In the United States, we celebrate St. Patrick’s Day with green clothes, potted shamrocks, and perhaps an inadvisable amount of Guinness or Jameson. But there’s a lot more to the holiday than that—although drinking has been part of the day since the very beginning.
The history of St. Patrick’s Day stretches all the way back to the 17th century, and it’s a religious holiday at heart. March 17th is the feast day of St. Patrick, the fifth-century Christian missionary who became the patron saint of Ireland.
St. Patrick himself was from Britain (although technically, he was a Roman citizen, because Britain was part of the Roman Empire in those days). As a young man, it’s believed that Patrick was captured by the Irish and transported to Ireland, which was not part of the Roman Empire, where he spent time working as a slave. Eventually, he was released, found his way back to Britain, and became a priest.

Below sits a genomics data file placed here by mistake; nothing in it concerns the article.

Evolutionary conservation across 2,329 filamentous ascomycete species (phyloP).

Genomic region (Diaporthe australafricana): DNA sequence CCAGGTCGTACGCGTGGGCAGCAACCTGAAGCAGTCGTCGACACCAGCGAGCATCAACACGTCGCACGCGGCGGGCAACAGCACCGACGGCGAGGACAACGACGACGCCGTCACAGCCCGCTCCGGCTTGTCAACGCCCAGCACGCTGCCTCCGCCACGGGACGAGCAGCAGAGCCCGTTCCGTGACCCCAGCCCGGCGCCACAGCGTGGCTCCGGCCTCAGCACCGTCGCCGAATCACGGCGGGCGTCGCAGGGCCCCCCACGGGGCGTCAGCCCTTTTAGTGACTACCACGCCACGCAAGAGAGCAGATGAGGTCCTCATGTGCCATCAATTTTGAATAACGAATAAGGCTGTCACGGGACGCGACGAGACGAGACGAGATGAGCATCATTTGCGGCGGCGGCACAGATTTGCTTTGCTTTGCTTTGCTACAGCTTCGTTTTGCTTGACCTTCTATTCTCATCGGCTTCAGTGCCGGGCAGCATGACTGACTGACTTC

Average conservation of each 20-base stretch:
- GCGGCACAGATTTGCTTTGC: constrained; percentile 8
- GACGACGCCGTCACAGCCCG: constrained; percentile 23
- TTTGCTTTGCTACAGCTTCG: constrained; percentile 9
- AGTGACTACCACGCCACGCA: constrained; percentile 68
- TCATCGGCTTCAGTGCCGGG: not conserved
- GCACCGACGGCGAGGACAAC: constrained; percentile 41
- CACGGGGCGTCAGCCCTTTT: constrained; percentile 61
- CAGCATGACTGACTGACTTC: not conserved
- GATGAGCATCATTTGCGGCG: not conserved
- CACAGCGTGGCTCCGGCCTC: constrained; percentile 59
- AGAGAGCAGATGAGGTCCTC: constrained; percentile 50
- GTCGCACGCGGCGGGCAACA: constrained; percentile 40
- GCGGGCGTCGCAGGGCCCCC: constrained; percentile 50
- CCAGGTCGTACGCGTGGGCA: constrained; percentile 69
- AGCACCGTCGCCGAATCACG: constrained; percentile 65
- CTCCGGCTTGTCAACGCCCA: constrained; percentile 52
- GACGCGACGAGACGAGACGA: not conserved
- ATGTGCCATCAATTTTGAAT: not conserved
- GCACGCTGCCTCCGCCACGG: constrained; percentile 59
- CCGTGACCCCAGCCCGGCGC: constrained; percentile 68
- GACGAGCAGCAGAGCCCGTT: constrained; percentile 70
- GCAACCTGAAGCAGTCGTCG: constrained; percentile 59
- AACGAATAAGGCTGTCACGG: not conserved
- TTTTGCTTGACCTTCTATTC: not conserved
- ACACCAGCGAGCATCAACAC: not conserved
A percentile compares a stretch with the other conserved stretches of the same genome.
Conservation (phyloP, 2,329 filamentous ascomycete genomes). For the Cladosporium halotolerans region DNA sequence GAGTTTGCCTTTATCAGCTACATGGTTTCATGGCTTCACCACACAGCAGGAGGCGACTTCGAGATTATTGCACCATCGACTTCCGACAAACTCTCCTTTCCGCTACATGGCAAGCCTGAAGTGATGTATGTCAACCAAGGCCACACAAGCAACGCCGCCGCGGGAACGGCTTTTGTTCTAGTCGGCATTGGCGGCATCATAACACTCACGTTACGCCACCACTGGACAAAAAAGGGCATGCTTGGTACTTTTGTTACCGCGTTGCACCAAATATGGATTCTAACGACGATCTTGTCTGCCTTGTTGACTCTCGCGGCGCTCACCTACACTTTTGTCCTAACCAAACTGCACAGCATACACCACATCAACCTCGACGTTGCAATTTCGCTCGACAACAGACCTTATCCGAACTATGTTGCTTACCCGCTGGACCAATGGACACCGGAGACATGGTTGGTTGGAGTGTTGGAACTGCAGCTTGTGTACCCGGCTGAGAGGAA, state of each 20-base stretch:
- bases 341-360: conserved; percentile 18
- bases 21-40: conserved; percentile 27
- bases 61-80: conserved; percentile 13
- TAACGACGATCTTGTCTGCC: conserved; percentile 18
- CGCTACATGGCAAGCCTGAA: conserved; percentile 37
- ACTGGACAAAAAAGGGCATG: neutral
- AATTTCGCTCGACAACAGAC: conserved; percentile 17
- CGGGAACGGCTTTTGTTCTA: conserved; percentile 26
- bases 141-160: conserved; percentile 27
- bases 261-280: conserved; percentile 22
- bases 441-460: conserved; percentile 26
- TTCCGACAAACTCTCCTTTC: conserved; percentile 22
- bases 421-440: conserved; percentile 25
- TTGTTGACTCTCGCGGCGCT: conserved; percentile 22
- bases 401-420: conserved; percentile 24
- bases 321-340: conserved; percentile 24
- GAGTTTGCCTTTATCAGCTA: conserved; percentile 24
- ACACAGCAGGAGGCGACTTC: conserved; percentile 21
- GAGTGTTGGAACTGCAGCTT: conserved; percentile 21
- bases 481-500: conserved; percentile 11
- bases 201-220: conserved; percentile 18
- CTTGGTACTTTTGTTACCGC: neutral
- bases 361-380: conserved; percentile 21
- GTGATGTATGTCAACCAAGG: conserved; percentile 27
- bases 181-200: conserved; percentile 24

You’d think after being enslaved, Patrick would never want to set foot in Ireland again, but you’d be wrong. Instead, he went back, this time as a missionary, with the intention of spreading the gospel to those pagan Irish. One could debate whether this was motivated by an attitude of piety, or revenge.
In any case, he’s credited with being the first to introduce Christianity to Ireland, and there’s a famous story that he “drove the snakes” out of Ireland. He died on March 17th, which is why we honor him on that day.
So how does the drinking come in? Well, March 17th is smack dab in the middle of Lent, a time when observant Christians often refrain from indulgences like eating meat or drinking alcohol. But the church makes an exception for St. Patrick’s Day, which means the day has been associated with drinking—especially beer and whiskey, Ireland’s two native drinks—since the very beginning.
So rest assured: while the goofy novelty hats and dyed green rivers may not be “authentic,” when you pour yourself a glass of Irish whiskey on St. Patrick’s Day, you’re celebrating the holiday in a very traditional way.